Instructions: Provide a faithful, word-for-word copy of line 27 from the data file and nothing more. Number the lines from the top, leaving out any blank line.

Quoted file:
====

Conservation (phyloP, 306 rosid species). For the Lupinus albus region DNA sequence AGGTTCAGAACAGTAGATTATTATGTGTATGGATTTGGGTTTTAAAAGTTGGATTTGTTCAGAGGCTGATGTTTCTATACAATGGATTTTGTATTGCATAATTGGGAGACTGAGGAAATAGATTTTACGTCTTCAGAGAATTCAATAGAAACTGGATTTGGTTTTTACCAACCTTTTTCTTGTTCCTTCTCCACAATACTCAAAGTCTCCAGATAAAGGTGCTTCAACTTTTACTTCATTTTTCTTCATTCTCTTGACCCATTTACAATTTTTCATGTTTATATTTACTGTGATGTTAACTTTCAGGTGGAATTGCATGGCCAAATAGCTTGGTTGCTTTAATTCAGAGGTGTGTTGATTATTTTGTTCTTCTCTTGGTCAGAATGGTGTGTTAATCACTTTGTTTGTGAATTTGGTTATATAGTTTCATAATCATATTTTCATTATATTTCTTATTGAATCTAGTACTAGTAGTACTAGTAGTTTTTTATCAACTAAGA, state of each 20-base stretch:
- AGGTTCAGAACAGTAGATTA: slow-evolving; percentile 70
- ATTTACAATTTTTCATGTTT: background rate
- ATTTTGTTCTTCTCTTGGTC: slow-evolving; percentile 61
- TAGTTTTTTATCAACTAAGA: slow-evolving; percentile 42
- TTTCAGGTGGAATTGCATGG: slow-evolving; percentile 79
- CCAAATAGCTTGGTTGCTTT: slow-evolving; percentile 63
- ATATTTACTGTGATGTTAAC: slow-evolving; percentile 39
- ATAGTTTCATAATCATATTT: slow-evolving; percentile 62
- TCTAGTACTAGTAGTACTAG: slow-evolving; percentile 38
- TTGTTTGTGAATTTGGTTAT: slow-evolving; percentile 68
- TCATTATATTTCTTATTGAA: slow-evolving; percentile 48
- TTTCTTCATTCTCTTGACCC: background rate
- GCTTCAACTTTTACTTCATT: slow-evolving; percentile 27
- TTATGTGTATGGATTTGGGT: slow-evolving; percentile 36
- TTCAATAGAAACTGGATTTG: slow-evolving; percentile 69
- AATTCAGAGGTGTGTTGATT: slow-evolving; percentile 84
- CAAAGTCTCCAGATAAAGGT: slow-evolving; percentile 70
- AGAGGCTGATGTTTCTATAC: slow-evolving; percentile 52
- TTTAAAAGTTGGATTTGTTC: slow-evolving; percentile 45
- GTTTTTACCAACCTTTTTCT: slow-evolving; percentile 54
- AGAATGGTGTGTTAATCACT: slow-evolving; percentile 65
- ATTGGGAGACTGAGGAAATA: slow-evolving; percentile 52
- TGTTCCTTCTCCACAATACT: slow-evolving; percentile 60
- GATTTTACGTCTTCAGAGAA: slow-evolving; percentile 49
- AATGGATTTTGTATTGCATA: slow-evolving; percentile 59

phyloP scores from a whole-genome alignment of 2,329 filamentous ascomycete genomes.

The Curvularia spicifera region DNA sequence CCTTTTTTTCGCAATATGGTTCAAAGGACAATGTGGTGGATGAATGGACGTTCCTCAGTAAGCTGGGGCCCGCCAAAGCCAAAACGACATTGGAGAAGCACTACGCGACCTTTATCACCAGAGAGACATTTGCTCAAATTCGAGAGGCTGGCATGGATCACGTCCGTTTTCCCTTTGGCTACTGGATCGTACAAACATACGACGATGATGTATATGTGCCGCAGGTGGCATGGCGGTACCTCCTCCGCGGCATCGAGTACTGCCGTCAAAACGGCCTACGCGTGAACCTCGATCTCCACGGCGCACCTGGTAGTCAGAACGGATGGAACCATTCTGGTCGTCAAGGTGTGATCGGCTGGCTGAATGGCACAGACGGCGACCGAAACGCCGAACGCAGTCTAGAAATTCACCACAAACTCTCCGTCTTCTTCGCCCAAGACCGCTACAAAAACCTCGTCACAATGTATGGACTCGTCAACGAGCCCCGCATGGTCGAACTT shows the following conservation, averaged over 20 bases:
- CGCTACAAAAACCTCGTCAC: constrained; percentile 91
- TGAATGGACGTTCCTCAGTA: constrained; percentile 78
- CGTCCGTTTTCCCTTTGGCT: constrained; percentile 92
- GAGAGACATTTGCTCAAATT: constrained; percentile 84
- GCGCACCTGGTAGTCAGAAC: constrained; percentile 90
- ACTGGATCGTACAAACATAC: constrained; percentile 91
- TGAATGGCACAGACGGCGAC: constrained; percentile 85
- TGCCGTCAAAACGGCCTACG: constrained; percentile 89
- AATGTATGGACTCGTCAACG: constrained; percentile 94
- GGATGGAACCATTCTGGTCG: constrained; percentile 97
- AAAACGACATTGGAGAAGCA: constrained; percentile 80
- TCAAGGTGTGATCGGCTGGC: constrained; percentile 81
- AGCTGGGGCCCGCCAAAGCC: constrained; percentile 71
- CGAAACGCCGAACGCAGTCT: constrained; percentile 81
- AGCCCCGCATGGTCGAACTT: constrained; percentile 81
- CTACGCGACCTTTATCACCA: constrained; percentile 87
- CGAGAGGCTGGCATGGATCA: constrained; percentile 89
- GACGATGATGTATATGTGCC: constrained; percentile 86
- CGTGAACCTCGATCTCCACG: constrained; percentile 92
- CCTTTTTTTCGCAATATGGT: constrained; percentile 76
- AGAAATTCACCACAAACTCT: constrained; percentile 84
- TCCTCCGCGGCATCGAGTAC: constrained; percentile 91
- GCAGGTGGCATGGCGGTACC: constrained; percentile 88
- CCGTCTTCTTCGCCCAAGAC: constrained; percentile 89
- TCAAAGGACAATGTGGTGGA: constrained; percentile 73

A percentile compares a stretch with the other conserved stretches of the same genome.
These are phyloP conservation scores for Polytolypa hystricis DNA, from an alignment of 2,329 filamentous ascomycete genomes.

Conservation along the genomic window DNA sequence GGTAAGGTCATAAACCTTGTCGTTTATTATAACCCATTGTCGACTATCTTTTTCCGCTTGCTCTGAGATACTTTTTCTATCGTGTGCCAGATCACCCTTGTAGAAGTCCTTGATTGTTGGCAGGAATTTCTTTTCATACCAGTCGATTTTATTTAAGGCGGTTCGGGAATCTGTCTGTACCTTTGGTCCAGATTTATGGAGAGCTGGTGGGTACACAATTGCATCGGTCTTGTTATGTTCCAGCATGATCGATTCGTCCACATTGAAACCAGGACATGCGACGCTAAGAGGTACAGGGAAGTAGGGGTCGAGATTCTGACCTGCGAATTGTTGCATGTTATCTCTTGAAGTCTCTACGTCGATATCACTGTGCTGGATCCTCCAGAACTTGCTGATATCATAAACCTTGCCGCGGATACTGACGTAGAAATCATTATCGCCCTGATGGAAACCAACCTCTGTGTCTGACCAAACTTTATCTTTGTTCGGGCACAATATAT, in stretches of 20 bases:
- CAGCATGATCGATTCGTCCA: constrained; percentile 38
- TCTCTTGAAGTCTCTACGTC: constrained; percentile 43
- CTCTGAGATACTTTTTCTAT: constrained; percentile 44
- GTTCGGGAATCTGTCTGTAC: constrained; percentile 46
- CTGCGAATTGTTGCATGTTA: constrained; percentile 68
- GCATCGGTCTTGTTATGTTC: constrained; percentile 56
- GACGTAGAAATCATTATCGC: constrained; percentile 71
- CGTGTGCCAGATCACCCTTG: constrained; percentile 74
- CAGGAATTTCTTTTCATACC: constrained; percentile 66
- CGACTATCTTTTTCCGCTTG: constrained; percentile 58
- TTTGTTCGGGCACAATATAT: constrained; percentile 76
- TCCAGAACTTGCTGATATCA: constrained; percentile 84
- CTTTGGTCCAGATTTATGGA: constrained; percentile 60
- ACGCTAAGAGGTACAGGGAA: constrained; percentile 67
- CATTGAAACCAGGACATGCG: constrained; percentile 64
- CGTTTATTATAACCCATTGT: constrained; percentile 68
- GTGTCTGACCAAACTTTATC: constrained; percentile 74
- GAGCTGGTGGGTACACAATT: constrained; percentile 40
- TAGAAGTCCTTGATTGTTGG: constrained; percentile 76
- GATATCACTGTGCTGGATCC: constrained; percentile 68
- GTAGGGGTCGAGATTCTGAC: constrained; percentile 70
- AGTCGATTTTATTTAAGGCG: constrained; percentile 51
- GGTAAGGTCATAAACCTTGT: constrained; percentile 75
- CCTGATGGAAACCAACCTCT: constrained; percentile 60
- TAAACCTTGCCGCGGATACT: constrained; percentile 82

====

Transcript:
phyloP scores from a whole-genome alignment of 2,329 filamentous ascomycete genomes.